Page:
Former Transnet chief executive Brian Molefe has told the Zondo commission that he did not regret his close relations with the Guptas despite the evidence implicating them in criminal activities including alleged stealing in state-owned entities he had led.
Molefe was on Monday on the stand before the commission of inquiry into state capture where he was questioned on the role the Guptas and their associates had allegedly played in his appointment at Transnet and Eskom and the subsequent looting of funds through corruption and irregular contracts.
Molefe told the commission he was “captured by the constitution” in the belief of the innocence of the controversial Gupta family until proven guilty by the courts.
Asked by evidence leader advocate Anton Myburgh if he did not feel played and betrayed in his friendship with the Guptas, who have since fled the country to escape law enforcement agencies, Molefe said he had no regrets about having had close ties with the brothers, even if they played him.
“I don’t know that they played me. Maybe they did. Maybe they did not, but what I definitely feel is that there have been suggestions that I did things that are wrong and there has not been evidence to show what it is that I did wrong. I have no regrets that I knew the Guptas, that I had gone to the house and had spoken to them over the phone,” he said.
He said many other South Africans had enjoyed close ties with the Guptas.
“They may have done what they did but I was not part of it,” he said.
Molefe instead accused former protector Thuli Madonsela of having tarnished his reputation by fingering him in the allegations relating to Gupta criminal networks.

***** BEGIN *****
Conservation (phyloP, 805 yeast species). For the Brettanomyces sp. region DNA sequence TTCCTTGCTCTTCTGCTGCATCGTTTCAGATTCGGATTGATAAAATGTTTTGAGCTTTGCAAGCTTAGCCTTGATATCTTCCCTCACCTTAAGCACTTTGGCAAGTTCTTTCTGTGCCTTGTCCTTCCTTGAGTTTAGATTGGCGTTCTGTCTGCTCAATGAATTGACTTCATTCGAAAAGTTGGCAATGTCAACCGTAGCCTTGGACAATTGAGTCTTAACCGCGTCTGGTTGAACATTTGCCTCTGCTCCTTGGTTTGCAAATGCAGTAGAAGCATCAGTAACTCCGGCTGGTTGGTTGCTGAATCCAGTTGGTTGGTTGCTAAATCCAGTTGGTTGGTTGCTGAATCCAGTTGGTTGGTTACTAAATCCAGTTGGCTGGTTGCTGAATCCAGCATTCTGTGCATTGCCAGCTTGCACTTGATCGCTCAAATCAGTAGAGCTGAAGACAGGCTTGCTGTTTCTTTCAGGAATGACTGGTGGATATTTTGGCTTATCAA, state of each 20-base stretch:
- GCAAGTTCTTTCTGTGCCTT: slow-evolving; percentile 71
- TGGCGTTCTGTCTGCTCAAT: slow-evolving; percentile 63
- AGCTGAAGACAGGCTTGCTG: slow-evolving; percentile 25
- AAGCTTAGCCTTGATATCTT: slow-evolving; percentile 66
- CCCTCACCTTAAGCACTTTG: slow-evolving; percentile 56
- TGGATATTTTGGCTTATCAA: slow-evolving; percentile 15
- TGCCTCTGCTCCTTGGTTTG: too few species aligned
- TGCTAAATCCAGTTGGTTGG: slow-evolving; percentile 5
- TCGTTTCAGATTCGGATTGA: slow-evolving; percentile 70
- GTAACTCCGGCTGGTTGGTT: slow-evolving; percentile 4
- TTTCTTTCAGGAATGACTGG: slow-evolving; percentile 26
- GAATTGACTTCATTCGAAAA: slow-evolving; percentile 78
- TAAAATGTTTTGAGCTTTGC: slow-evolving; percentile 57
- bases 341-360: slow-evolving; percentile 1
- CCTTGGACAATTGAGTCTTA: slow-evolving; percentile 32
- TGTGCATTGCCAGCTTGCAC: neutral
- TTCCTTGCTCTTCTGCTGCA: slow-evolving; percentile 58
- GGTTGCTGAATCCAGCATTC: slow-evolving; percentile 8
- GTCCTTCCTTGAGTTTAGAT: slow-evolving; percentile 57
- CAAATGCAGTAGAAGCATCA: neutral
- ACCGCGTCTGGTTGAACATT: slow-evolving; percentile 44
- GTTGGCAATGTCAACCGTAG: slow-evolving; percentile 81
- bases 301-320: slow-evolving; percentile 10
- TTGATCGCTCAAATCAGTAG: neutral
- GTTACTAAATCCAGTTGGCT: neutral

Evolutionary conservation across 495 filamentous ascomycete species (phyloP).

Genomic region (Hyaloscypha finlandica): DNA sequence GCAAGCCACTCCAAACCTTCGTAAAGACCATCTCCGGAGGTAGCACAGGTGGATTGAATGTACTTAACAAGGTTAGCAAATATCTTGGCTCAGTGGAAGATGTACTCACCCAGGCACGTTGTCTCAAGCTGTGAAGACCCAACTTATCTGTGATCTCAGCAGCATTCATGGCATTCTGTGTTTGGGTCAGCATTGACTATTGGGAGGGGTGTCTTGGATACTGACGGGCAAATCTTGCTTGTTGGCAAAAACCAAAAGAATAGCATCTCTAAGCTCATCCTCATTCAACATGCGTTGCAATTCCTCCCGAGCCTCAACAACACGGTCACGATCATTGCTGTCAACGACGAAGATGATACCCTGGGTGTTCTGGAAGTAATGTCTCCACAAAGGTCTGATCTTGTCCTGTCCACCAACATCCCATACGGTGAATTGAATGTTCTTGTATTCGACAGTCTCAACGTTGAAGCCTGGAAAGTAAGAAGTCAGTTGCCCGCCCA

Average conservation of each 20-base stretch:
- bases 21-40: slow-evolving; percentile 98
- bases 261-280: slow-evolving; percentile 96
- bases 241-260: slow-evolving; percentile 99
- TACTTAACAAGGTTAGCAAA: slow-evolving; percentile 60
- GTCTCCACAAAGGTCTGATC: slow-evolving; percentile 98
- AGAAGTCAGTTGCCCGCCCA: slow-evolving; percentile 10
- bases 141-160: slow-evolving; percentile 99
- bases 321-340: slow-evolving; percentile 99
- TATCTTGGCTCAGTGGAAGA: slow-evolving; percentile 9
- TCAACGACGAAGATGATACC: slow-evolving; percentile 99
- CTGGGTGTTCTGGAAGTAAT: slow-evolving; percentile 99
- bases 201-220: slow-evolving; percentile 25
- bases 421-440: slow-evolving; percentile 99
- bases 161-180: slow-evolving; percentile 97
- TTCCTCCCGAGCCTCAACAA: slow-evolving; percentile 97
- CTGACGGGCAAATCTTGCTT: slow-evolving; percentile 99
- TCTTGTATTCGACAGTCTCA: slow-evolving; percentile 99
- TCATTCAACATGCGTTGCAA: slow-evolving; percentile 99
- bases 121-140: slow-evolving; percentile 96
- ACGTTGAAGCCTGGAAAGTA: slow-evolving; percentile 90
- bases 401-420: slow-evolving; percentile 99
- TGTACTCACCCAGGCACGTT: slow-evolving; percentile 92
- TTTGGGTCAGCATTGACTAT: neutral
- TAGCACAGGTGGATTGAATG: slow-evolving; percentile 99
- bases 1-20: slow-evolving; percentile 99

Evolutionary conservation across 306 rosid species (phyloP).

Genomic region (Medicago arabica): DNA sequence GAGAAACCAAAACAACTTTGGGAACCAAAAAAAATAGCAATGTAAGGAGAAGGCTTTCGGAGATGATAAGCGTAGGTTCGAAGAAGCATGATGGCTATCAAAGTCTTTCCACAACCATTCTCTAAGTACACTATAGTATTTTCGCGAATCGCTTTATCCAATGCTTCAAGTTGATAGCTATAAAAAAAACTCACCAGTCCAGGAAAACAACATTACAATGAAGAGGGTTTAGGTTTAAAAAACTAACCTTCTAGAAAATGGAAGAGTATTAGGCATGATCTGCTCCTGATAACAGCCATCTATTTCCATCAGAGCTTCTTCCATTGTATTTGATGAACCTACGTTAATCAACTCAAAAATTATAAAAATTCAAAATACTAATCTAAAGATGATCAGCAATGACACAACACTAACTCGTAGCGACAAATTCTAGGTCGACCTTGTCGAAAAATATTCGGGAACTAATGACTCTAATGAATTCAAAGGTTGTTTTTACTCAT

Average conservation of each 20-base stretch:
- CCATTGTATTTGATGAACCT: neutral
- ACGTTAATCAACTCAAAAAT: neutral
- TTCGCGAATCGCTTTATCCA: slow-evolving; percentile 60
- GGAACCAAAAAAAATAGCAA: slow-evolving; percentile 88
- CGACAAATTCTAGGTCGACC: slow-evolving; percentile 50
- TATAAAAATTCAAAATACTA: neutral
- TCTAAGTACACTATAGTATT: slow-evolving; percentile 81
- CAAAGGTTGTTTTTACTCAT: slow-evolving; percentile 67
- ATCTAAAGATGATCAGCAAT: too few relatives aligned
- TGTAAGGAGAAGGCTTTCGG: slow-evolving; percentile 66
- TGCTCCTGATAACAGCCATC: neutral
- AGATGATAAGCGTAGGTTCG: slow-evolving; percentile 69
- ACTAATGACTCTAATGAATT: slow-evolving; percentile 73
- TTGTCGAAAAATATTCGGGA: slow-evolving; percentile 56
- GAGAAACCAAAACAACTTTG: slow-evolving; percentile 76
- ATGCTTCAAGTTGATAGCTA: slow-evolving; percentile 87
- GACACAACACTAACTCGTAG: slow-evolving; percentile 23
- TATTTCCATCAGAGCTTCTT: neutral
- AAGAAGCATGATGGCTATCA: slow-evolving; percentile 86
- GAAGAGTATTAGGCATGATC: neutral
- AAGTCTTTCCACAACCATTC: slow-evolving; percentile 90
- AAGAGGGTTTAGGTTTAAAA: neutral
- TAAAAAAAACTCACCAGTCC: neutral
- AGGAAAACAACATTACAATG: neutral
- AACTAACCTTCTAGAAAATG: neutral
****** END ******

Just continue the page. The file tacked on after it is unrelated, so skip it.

“I feel like somebody walked into the Gupta residence and then all they did was open fire and kill everything that was moving there when they did not ask what I am doing there. I feel like the public protector just went in there and opened fire,” he said.
Molefe told the commission that he would only feel betrayed by the Guptas if there was a conclusive finding of their criminal activities. “I suspect the thing that captured me is our constitution, that even the Guptas have rights in terms of our constitution,” he said.
Commission chairperson deputy chief justice Raymond Zondo pointed out that the Guptas could not be prosecuted as they had run away.
“You probably also know that they said in affidavits that were read out in open hearing of the commission that they would never come back to this country and they did not want to subject themselves to legal processes because they think the Hawks and the National Prosecuting Authority [NPA] were unfair to them,” Zondo said.
Molefe, however, insisted that fleeing the country before prosecution and a guilty verdict made the Gupta brothers innocent.